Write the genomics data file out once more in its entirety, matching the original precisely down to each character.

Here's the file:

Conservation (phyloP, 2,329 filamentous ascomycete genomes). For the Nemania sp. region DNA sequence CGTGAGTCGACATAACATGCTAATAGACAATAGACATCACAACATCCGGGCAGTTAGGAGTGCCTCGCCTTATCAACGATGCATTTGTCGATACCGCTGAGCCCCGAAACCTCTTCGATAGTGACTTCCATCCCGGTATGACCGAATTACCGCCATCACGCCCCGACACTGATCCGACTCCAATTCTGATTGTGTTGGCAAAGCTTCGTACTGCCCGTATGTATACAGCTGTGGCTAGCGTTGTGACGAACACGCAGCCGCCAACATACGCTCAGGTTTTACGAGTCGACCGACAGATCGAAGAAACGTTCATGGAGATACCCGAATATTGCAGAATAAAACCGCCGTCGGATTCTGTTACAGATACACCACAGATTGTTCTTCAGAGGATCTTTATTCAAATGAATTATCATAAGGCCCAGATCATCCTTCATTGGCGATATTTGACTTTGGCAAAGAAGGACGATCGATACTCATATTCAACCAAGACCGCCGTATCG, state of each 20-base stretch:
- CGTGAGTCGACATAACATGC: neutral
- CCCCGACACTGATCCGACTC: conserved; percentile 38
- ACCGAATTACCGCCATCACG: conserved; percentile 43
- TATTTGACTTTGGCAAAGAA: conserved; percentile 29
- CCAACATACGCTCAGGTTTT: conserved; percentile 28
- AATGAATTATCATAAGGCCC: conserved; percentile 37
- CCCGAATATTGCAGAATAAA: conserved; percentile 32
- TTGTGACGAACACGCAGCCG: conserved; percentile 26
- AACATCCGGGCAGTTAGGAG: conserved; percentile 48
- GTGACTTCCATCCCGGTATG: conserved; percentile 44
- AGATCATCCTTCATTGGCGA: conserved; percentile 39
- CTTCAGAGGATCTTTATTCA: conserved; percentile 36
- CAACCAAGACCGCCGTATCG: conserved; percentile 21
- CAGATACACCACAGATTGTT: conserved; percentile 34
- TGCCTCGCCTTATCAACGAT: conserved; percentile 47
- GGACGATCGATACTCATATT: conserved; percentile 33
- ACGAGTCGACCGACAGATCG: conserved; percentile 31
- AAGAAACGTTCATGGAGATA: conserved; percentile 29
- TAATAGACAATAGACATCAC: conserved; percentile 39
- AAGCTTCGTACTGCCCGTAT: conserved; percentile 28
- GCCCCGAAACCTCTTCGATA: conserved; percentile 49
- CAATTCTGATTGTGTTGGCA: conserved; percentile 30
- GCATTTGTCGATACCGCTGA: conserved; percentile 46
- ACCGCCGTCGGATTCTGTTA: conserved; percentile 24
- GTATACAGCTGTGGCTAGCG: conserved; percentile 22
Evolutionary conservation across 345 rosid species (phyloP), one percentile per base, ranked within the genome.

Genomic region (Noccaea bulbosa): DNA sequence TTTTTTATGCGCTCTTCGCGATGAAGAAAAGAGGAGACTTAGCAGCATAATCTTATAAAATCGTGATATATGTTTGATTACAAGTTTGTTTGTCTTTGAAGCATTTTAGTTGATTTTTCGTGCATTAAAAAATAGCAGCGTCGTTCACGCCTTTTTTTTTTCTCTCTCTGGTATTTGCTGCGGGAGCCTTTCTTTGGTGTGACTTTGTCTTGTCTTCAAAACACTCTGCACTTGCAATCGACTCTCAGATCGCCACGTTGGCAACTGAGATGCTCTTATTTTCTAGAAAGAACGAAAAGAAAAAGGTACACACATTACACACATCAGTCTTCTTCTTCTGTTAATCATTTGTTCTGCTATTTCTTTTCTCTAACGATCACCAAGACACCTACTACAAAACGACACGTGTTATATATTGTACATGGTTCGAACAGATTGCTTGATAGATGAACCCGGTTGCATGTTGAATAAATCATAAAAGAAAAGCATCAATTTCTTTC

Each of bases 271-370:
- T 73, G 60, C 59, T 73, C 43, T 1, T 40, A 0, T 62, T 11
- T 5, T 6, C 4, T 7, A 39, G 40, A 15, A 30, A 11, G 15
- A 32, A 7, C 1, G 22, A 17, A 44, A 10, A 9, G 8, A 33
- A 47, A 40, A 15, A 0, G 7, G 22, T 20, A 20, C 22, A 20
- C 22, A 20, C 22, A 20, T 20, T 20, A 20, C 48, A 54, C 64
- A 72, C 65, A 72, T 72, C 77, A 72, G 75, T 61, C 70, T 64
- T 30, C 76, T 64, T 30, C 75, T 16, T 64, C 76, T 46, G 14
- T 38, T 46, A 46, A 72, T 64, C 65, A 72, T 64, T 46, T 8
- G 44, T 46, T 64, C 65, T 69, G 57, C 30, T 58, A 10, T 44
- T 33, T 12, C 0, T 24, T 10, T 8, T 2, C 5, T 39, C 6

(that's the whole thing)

Conservation (phyloP, 2,329 filamentous ascomycete genomes). For the Nemania sp. region DNA sequence CGTGAGTCGACATAACATGCTAATAGACAATAGACATCACAACATCCGGGCAGTTAGGAGTGCCTCGCCTTATCAACGATGCATTTGTCGATACCGCTGAGCCCCGAAACCTCTTCGATAGTGACTTCCATCCCGGTATGACCGAATTACCGCCATCACGCCCCGACACTGATCCGACTCCAATTCTGATTGTGTTGGCAAAGCTTCGTACTGCCCGTATGTATACAGCTGTGGCTAGCGTTGTGACGAACACGCAGCCGCCAACATACGCTCAGGTTTTACGAGTCGACCGACAGATCGAAGAAACGTTCATGGAGATACCCGAATATTGCAGAATAAAACCGCCGTCGGATTCTGTTACAGATACACCACAGATTGTTCTTCAGAGGATCTTTATTCAAATGAATTATCATAAGGCCCAGATCATCCTTCATTGGCGATATTTGACTTTGGCAAAGAAGGACGATCGATACTCATATTCAACCAAGACCGCCGTATCG, state of each 20-base stretch:
- CGTGAGTCGACATAACATGC: neutral
- CCCCGACACTGATCCGACTC: conserved; percentile 38
- ACCGAATTACCGCCATCACG: conserved; percentile 43
- TATTTGACTTTGGCAAAGAA: conserved; percentile 29
- CCAACATACGCTCAGGTTTT: conserved; percentile 28
- AATGAATTATCATAAGGCCC: conserved; percentile 37
- CCCGAATATTGCAGAATAAA: conserved; percentile 32
- TTGTGACGAACACGCAGCCG: conserved; percentile 26
- AACATCCGGGCAGTTAGGAG: conserved; percentile 48
- GTGACTTCCATCCCGGTATG: conserved; percentile 44
- AGATCATCCTTCATTGGCGA: conserved; percentile 39
- CTTCAGAGGATCTTTATTCA: conserved; percentile 36
- CAACCAAGACCGCCGTATCG: conserved; percentile 21
- CAGATACACCACAGATTGTT: conserved; percentile 34
- TGCCTCGCCTTATCAACGAT: conserved; percentile 47
- GGACGATCGATACTCATATT: conserved; percentile 33
- ACGAGTCGACCGACAGATCG: conserved; percentile 31
- AAGAAACGTTCATGGAGATA: conserved; percentile 29
- TAATAGACAATAGACATCAC: conserved; percentile 39
- AAGCTTCGTACTGCCCGTAT: conserved; percentile 28
- GCCCCGAAACCTCTTCGATA: conserved; percentile 49
- CAATTCTGATTGTGTTGGCA: conserved; percentile 30
- GCATTTGTCGATACCGCTGA: conserved; percentile 46
- ACCGCCGTCGGATTCTGTTA: conserved; percentile 24
- GTATACAGCTGTGGCTAGCG: conserved; percentile 22
Evolutionary conservation across 345 rosid species (phyloP), one percentile per base, ranked within the genome.

Genomic region (Noccaea bulbosa): DNA sequence TTTTTTATGCGCTCTTCGCGATGAAGAAAAGAGGAGACTTAGCAGCATAATCTTATAAAATCGTGATATATGTTTGATTACAAGTTTGTTTGTCTTTGAAGCATTTTAGTTGATTTTTCGTGCATTAAAAAATAGCAGCGTCGTTCACGCCTTTTTTTTTTCTCTCTCTGGTATTTGCTGCGGGAGCCTTTCTTTGGTGTGACTTTGTCTTGTCTTCAAAACACTCTGCACTTGCAATCGACTCTCAGATCGCCACGTTGGCAACTGAGATGCTCTTATTTTCTAGAAAGAACGAAAAGAAAAAGGTACACACATTACACACATCAGTCTTCTTCTTCTGTTAATCATTTGTTCTGCTATTTCTTTTCTCTAACGATCACCAAGACACCTACTACAAAACGACACGTGTTATATATTGTACATGGTTCGAACAGATTGCTTGATAGATGAACCCGGTTGCATGTTGAATAAATCATAAAAGAAAAGCATCAATTTCTTTC

Each of bases 271-370:
- T 73, G 60, C 59, T 73, C 43, T 1, T 40, A 0, T 62, T 11
- T 5, T 6, C 4, T 7, A 39, G 40, A 15, A 30, A 11, G 15
- A 32, A 7, C 1, G 22, A 17, A 44, A 10, A 9, G 8, A 33
- A 47, A 40, A 15, A 0, G 7, G 22, T 20, A 20, C 22, A 20
- C 22, A 20, C 22, A 20, T 20, T 20, A 20, C 48, A 54, C 64
- A 72, C 65, A 72, T 72, C 77, A 72, G 75, T 61, C 70, T 64
- T 30, C 76, T 64, T 30, C 75, T 16, T 64, C 76, T 46, G 14
- T 38, T 46, A 46, A 72, T 64, C 65, A 72, T 64, T 46, T 8
- G 44, T 46, T 64, C 65, T 69, G 57, C 30, T 58, A 10, T 44
- T 33, T 12, C 0, T 24, T 10, T 8, T 2, C 5, T 39, C 6